In the ancient Christian Church (1st-4th centuries A.D.), the two main seasons of the year revolved around the three greatest festivals of the Faith, namely the Nativity (birth) of Jesus Christ, later called Christmas, in December, and Good Friday and Resurrection Sunday called Easter. Advent was the season leading up to Christmas, and Lent, which meant “spring,” which occurred in the season of spring, led up to Holy Week: Good Friday and Easter. Added to this was the long season of Pentecost, about a 6-month season, which runs from Pentecost Sunday in late spring (about 50 days after Easter) all the way to the start of Advent.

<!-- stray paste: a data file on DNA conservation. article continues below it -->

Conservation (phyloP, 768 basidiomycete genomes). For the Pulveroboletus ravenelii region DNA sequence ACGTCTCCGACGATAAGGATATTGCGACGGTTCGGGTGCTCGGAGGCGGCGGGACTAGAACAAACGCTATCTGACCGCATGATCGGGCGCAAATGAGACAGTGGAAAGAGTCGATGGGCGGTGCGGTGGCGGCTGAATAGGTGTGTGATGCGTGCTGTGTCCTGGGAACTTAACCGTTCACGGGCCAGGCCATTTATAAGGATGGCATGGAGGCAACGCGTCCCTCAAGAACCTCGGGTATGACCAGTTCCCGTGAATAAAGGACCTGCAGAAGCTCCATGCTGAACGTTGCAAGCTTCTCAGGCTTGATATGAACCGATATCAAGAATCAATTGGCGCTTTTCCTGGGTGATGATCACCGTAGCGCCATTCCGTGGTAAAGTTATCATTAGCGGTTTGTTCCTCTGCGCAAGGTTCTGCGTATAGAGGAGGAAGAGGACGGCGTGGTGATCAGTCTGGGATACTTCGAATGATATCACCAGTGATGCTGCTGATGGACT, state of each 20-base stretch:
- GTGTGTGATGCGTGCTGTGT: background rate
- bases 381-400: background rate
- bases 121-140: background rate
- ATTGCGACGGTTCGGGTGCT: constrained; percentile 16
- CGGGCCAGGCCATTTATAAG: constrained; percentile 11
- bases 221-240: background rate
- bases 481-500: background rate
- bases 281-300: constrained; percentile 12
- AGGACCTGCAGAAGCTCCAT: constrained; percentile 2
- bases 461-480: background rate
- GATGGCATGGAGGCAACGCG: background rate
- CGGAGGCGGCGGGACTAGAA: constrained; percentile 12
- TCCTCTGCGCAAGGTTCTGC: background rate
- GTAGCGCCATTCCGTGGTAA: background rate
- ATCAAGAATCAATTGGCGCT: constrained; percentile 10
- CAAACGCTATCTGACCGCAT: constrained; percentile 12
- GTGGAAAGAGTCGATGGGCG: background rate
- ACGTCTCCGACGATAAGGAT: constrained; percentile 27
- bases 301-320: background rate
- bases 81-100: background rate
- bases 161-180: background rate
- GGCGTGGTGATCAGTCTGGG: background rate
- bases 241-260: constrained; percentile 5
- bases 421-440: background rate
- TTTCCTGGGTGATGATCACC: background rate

The next article below is from a Roman Catholic Church layman M. Lukowski, an essay he wrote for an adult study course. I have permission to post this on this site. My comments I add are these. It is a good overview of the Christian Church year. Second, “Liturgical” comes from the Gk. word liturgia which means worship. It came to mean a set form of worship, written down which includes rites. Here, the term is used generally synonymously with the Church year.